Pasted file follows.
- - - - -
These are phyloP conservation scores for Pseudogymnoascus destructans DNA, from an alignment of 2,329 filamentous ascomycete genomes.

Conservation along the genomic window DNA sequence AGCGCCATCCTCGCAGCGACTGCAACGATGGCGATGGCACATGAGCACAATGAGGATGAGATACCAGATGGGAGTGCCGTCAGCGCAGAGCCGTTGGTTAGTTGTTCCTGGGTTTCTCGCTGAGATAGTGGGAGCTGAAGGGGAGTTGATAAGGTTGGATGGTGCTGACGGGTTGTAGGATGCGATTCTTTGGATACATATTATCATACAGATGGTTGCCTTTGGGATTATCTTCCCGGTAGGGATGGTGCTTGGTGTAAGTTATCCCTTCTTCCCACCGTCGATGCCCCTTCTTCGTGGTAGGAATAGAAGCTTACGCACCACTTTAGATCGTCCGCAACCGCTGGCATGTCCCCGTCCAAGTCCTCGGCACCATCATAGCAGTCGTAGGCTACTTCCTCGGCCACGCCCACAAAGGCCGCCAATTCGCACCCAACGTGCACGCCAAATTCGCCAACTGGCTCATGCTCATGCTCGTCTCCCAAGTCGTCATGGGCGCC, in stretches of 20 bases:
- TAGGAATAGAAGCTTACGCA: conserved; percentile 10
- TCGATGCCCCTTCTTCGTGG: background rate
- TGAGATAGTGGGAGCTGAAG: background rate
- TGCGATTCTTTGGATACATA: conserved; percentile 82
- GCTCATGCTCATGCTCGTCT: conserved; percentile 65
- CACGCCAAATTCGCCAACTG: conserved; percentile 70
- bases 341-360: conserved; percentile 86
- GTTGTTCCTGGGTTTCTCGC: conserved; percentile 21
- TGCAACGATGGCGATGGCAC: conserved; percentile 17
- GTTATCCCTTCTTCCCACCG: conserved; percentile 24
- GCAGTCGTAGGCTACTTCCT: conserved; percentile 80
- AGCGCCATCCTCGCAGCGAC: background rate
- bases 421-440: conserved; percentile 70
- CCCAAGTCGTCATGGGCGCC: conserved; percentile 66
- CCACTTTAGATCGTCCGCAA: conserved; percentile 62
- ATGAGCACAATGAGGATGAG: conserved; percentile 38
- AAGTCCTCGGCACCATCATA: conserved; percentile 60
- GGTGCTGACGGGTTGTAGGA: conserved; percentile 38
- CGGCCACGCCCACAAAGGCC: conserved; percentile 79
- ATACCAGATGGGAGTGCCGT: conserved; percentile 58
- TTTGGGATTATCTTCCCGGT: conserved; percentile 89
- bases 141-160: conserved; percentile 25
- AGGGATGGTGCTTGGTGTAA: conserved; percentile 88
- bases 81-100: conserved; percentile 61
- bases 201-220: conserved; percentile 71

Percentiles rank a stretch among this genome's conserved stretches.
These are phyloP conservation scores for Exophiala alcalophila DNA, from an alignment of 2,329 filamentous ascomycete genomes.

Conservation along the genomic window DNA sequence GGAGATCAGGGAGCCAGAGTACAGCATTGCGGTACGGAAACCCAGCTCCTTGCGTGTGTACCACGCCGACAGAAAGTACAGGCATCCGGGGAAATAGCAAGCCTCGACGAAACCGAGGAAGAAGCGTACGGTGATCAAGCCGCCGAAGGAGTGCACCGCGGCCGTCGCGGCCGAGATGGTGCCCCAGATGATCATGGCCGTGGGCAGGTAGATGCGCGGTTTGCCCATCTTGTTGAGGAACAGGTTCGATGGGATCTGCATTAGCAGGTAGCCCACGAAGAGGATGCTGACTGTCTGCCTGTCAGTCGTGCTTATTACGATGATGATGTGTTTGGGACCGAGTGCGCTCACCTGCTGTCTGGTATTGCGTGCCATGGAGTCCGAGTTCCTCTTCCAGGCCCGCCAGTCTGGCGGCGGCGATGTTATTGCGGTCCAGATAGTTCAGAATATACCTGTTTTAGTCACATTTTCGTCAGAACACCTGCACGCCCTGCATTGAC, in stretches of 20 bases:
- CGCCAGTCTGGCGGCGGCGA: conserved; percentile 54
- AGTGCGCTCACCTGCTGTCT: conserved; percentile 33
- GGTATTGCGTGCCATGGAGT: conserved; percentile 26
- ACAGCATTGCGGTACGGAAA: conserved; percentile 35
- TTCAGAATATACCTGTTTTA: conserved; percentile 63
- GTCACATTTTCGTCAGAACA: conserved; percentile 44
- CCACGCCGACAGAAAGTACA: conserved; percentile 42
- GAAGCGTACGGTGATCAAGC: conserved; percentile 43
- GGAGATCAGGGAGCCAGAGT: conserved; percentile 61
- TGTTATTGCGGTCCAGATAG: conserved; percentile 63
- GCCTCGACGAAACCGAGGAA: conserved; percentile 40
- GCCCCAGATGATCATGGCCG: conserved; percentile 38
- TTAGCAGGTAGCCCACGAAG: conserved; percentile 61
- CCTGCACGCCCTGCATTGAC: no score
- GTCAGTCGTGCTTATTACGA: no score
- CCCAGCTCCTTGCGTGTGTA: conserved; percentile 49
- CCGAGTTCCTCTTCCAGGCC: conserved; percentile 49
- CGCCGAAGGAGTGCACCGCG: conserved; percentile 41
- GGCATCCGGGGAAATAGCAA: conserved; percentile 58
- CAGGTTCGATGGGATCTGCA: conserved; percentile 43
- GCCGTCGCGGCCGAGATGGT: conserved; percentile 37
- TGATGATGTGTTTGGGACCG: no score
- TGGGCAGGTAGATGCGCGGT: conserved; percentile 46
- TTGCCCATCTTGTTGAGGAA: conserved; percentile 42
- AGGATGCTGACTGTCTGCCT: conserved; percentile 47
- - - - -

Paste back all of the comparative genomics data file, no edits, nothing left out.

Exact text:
These are phyloP conservation scores for Pseudogymnoascus destructans DNA, from an alignment of 2,329 filamentous ascomycete genomes.

Conservation along the genomic window DNA sequence AGCGCCATCCTCGCAGCGACTGCAACGATGGCGATGGCACATGAGCACAATGAGGATGAGATACCAGATGGGAGTGCCGTCAGCGCAGAGCCGTTGGTTAGTTGTTCCTGGGTTTCTCGCTGAGATAGTGGGAGCTGAAGGGGAGTTGATAAGGTTGGATGGTGCTGACGGGTTGTAGGATGCGATTCTTTGGATACATATTATCATACAGATGGTTGCCTTTGGGATTATCTTCCCGGTAGGGATGGTGCTTGGTGTAAGTTATCCCTTCTTCCCACCGTCGATGCCCCTTCTTCGTGGTAGGAATAGAAGCTTACGCACCACTTTAGATCGTCCGCAACCGCTGGCATGTCCCCGTCCAAGTCCTCGGCACCATCATAGCAGTCGTAGGCTACTTCCTCGGCCACGCCCACAAAGGCCGCCAATTCGCACCCAACGTGCACGCCAAATTCGCCAACTGGCTCATGCTCATGCTCGTCTCCCAAGTCGTCATGGGCGCC, in stretches of 20 bases:
- TAGGAATAGAAGCTTACGCA: conserved; percentile 10
- TCGATGCCCCTTCTTCGTGG: background rate
- TGAGATAGTGGGAGCTGAAG: background rate
- TGCGATTCTTTGGATACATA: conserved; percentile 82
- GCTCATGCTCATGCTCGTCT: conserved; percentile 65
- CACGCCAAATTCGCCAACTG: conserved; percentile 70
- bases 341-360: conserved; percentile 86
- GTTGTTCCTGGGTTTCTCGC: conserved; percentile 21
- TGCAACGATGGCGATGGCAC: conserved; percentile 17
- GTTATCCCTTCTTCCCACCG: conserved; percentile 24
- GCAGTCGTAGGCTACTTCCT: conserved; percentile 80
- AGCGCCATCCTCGCAGCGAC: background rate
- bases 421-440: conserved; percentile 70
- CCCAAGTCGTCATGGGCGCC: conserved; percentile 66
- CCACTTTAGATCGTCCGCAA: conserved; percentile 62
- ATGAGCACAATGAGGATGAG: conserved; percentile 38
- AAGTCCTCGGCACCATCATA: conserved; percentile 60
- GGTGCTGACGGGTTGTAGGA: conserved; percentile 38
- CGGCCACGCCCACAAAGGCC: conserved; percentile 79
- ATACCAGATGGGAGTGCCGT: conserved; percentile 58
- TTTGGGATTATCTTCCCGGT: conserved; percentile 89
- bases 141-160: conserved; percentile 25
- AGGGATGGTGCTTGGTGTAA: conserved; percentile 88
- bases 81-100: conserved; percentile 61
- bases 201-220: conserved; percentile 71

Percentiles rank a stretch among this genome's conserved stretches.
These are phyloP conservation scores for Exophiala alcalophila DNA, from an alignment of 2,329 filamentous ascomycete genomes.

Conservation along the genomic window DNA sequence GGAGATCAGGGAGCCAGAGTACAGCATTGCGGTACGGAAACCCAGCTCCTTGCGTGTGTACCACGCCGACAGAAAGTACAGGCATCCGGGGAAATAGCAAGCCTCGACGAAACCGAGGAAGAAGCGTACGGTGATCAAGCCGCCGAAGGAGTGCACCGCGGCCGTCGCGGCCGAGATGGTGCCCCAGATGATCATGGCCGTGGGCAGGTAGATGCGCGGTTTGCCCATCTTGTTGAGGAACAGGTTCGATGGGATCTGCATTAGCAGGTAGCCCACGAAGAGGATGCTGACTGTCTGCCTGTCAGTCGTGCTTATTACGATGATGATGTGTTTGGGACCGAGTGCGCTCACCTGCTGTCTGGTATTGCGTGCCATGGAGTCCGAGTTCCTCTTCCAGGCCCGCCAGTCTGGCGGCGGCGATGTTATTGCGGTCCAGATAGTTCAGAATATACCTGTTTTAGTCACATTTTCGTCAGAACACCTGCACGCCCTGCATTGAC, in stretches of 20 bases:
- CGCCAGTCTGGCGGCGGCGA: conserved; percentile 54
- AGTGCGCTCACCTGCTGTCT: conserved; percentile 33
- GGTATTGCGTGCCATGGAGT: conserved; percentile 26
- ACAGCATTGCGGTACGGAAA: conserved; percentile 35
- TTCAGAATATACCTGTTTTA: conserved; percentile 63
- GTCACATTTTCGTCAGAACA: conserved; percentile 44
- CCACGCCGACAGAAAGTACA: conserved; percentile 42
- GAAGCGTACGGTGATCAAGC: conserved; percentile 43
- GGAGATCAGGGAGCCAGAGT: conserved; percentile 61
- TGTTATTGCGGTCCAGATAG: conserved; percentile 63
- GCCTCGACGAAACCGAGGAA: conserved; percentile 40
- GCCCCAGATGATCATGGCCG: conserved; percentile 38
- TTAGCAGGTAGCCCACGAAG: conserved; percentile 61
- CCTGCACGCCCTGCATTGAC: no score
- GTCAGTCGTGCTTATTACGA: no score
- CCCAGCTCCTTGCGTGTGTA: conserved; percentile 49
- CCGAGTTCCTCTTCCAGGCC: conserved; percentile 49
- CGCCGAAGGAGTGCACCGCG: conserved; percentile 41
- GGCATCCGGGGAAATAGCAA: conserved; percentile 58
- CAGGTTCGATGGGATCTGCA: conserved; percentile 43
- GCCGTCGCGGCCGAGATGGT: conserved; percentile 37
- TGATGATGTGTTTGGGACCG: no score
- TGGGCAGGTAGATGCGCGGT: conserved; percentile 46
- TTGCCCATCTTGTTGAGGAA: conserved; percentile 42
- AGGATGCTGACTGTCTGCCT: conserved; percentile 47